An industry watchdog called the ICO “very worried” about live face recognition

The Information Commissioner for the United Kingdom has expressed “serious worry” over the possibility that live face recognition (LFR) could be used “inappropriately, excessively, or even carelessly.” Elizabeth Denham expressed concern about the potential outcomes should it be used with big data and other forms of social media. According to what she stated, there is a “high bar” for LFR in places where “we buy, socialise, or assemble.”

In addition, fresh direction for businesses and government agencies that make use of the technology has been written and distributed. Ms. Denham discussed the usage of live face recognition in a post that she published on her blog. In the post, she said that facial recognition technology might be advantageous, as it could enable us to unlock our mobile phones or set up an online bank account.

However, the hazards to individuals’ privacy rose when their faces were scanned and analysed by algorithms in real time and in public settings. “We should be able to take our children to a leisure complex, visit a shopping centre, or tour a city to see the sights without having our biometric data collected and analysed with every step we take,” she wrote in her article. “We should be able to do all of these things without having our data collected and analysed with every step we take.”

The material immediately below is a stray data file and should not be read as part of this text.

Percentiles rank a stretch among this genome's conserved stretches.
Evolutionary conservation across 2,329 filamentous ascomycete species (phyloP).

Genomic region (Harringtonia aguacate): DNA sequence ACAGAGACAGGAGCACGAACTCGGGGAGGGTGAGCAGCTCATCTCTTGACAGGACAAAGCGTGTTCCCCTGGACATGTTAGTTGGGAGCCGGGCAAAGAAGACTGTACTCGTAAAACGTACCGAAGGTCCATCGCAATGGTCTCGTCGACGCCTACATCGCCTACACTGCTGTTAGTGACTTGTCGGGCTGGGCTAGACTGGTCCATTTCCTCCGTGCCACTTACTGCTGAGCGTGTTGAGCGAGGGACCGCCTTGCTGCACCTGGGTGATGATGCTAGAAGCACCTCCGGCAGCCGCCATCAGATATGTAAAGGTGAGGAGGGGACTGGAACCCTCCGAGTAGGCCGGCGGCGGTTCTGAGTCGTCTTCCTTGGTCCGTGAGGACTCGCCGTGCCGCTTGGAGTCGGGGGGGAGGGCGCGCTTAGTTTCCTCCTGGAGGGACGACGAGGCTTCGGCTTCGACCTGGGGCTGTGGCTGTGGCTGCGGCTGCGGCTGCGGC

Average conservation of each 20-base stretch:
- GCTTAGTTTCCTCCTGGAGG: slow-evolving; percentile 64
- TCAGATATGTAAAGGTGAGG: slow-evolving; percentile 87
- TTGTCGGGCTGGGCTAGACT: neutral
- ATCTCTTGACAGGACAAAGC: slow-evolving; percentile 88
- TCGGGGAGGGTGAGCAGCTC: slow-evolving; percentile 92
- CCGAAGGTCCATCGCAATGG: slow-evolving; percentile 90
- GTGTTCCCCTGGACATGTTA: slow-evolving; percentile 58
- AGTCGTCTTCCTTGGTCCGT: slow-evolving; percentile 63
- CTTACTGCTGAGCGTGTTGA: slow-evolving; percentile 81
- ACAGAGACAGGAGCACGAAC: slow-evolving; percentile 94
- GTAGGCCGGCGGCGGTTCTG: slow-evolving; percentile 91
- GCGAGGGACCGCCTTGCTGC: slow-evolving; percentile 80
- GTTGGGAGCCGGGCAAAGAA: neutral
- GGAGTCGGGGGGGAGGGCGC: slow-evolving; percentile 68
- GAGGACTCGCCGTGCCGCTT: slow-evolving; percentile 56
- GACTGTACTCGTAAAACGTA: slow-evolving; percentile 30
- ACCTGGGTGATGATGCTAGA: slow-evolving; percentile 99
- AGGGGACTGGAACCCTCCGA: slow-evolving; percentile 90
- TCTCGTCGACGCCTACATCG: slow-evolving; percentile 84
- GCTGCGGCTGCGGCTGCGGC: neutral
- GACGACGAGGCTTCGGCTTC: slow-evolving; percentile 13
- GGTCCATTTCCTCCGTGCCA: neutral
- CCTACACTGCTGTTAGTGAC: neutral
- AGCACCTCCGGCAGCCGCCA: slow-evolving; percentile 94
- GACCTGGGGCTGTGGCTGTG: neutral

Either it may develop quick profiles of people to be used in presenting personalised advertisements or it might match the faces of buyers against watch-lists of known shoplifters. Either way, the technology has the potential to revolutionise the retail industry. The Information Commissioner’s Office (ICO) disclosed in a separate Commissioner’s Opinion that it was aware of potential plans to implement live facial recognition on billboards.

For the purpose of providing more relevant material, advertisements displayed in public places may be able to determine a person’s level of engagement, as well as their age, race, gender, and even the brands and styles of their apparel. Billboards may even be able to memorise people’s faces, enabling businesses to track the movements of individuals across multiple locations.

Taking steps

In addition to this, businesses had a responsibility to be mindful of the potential for discrimination to occur inside facial recognition technologies as well as the consequences of incorrect identification. The Commissioner’s Opinion establishes criteria for the use of live face recognition by businesses and public bodies; the use of live facial recognition by law enforcement was addressed in an earlier document.

According to the newly released judgement, the ICO conducted six separate investigations into LFR systems, and none of those systems were entirely compliant with data protection law when they were put into operation. Every single organisation made the decision to either halt their use of the technology or not continue with it.

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